Empire Burlesque

Not Rated

Empire Burlesque puts the snarl back in Bob Dylan's music. This is not a case of mere pop-radio playability; Dylan achieved that amid the burnished, lushly rolling rhythms of 1983's Infidels, which finally brought him into the Modern World, after a three-, maybe four-, album residence on the moon. No, his twenty-ninth LP is something else: a blast of real rock & roll, funneled through a dense, roiling production — custom-chopped-and-channeled by remix wiz Arthur Baker — that affords Dylan more pure street-beat credibility than he has aspired to since ... well, pick your favorite faraway year. Could there be actual hits hunkering here? Is Dylan "back"? Again? One is tempted to trumpet some such tidings.

But Empire Burlesque is nothing as straightforward as a simple return to rock & roll form for Dylan. True, the album's surging rockers — particularly the slunky funk of "Trust Yourself," the steam-driven "Seeing the Real You at Last," and the record's ravishing centerpiece, "When the Night Comes Falling from the Sky" — reel the listener in with a muscular urgency that's been missing from much of Dylan's latter-day (read, born-again) work. Once hooked, though, one soon realizes his otherworldly spiritual agenda (and his consequent disdain for earthly political stratagems — note the album's title) remains as uncompromising as it was on Slow Train Coming or Saved. The dour evangelical fervor of Dylan's Jesus-gonna-getcha phase may have receded, but his dark, apocalyptic fatalism still rumbles through the lyrics.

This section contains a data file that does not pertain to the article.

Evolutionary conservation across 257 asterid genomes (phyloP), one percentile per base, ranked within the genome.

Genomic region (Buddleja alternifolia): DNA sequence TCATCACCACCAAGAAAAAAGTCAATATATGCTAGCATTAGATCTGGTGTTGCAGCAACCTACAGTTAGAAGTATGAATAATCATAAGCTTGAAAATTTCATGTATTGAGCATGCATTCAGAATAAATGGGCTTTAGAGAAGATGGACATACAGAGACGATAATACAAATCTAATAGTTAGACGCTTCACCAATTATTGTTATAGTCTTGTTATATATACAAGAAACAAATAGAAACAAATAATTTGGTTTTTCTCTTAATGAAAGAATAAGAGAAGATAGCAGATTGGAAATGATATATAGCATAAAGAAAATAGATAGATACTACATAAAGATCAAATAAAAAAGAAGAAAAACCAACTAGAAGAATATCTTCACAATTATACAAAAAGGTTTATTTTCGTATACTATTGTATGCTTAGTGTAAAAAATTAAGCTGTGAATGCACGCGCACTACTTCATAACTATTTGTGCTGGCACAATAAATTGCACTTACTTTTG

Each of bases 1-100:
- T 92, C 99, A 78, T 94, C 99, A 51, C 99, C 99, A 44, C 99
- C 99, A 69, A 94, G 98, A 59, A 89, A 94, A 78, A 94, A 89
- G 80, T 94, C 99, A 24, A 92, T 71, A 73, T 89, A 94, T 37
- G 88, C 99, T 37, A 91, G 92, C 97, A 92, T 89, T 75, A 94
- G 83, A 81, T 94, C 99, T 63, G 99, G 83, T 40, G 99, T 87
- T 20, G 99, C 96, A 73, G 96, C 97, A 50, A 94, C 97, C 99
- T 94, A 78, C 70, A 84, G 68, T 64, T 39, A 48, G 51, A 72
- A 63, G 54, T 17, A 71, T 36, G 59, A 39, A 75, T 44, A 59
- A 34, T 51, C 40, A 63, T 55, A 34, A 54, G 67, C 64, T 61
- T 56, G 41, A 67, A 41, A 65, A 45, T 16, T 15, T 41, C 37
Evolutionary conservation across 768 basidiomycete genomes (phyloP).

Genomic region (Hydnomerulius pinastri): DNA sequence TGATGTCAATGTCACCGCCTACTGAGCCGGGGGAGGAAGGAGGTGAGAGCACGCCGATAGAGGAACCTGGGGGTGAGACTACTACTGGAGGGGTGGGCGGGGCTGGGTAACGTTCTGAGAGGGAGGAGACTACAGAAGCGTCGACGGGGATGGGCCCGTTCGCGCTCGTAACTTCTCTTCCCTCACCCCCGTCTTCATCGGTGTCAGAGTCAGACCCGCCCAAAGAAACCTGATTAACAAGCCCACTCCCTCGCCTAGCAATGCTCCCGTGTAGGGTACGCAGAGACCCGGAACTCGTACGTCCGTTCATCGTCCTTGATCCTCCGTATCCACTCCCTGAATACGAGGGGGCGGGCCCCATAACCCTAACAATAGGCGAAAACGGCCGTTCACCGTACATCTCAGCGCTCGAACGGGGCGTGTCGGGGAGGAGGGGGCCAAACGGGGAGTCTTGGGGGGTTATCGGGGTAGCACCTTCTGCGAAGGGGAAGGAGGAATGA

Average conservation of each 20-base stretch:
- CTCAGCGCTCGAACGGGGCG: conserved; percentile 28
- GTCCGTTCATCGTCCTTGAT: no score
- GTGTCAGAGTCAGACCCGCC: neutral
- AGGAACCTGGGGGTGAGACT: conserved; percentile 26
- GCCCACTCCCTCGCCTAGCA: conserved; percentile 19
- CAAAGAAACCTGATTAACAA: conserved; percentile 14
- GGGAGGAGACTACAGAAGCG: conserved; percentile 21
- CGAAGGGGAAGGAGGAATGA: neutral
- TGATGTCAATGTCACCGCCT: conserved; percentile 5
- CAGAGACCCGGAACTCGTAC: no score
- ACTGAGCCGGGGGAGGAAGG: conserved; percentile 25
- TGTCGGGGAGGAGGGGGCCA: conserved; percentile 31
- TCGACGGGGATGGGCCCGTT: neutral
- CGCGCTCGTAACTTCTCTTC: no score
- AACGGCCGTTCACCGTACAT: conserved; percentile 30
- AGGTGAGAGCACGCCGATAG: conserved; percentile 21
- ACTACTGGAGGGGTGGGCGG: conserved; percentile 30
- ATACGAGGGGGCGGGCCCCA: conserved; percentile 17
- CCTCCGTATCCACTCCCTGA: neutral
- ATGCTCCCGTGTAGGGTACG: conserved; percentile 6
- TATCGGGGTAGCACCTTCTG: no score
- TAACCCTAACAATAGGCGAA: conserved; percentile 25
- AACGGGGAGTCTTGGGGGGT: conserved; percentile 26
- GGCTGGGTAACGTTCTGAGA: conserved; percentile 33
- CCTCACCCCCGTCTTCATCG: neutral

If the frosty fundamentalist message seems more compelling this time around — at least as it crops up in the album's standout rock tracks — it's because, for the first time, the music rivals the words for pure pugnacity. (Dylan's earlier born-again bands were dismally dinky, and Infidels, at another extreme, was polished and almost elegiac in parts.) Then, too, the message has evolved somewhat: "Don't put your hope in ungodly man/Or be a slave to what somebody else believes" is hardly an invitation to a beer blast; neither is it the burning box seat in hell reserved for unbelievers in earlier screeds. And when Dylan laments the social toll exacted by "the falling gods of speed and steel" or the brain-fried fate of an all-American boy packed off to fight an insupportable Asian war — "They took a clean-cut kid/And they made a killer out of him" — his hard-nosed moralism begins to converge with more broadly based humanist concerns.

None of which is to suggest that Dylan is now hedging his convictions for commercial purposes; he is only more artfully elusive in presenting them. The lyrical images in Empire Burlesque, and the sometimes ambiguous point of view, are as slippery as a lapful of fresh-caught fish, but Dylan's basic spiritual stance remains as austere as ever, and as problematic. His attempted synthesis of rock & roll fire and philosophical ice is inevitably unsettling: sure, he's been at this sort of thing since Highway 61 Revisited, but back then everyone assumed he was being droll. These days one hesitates to laugh.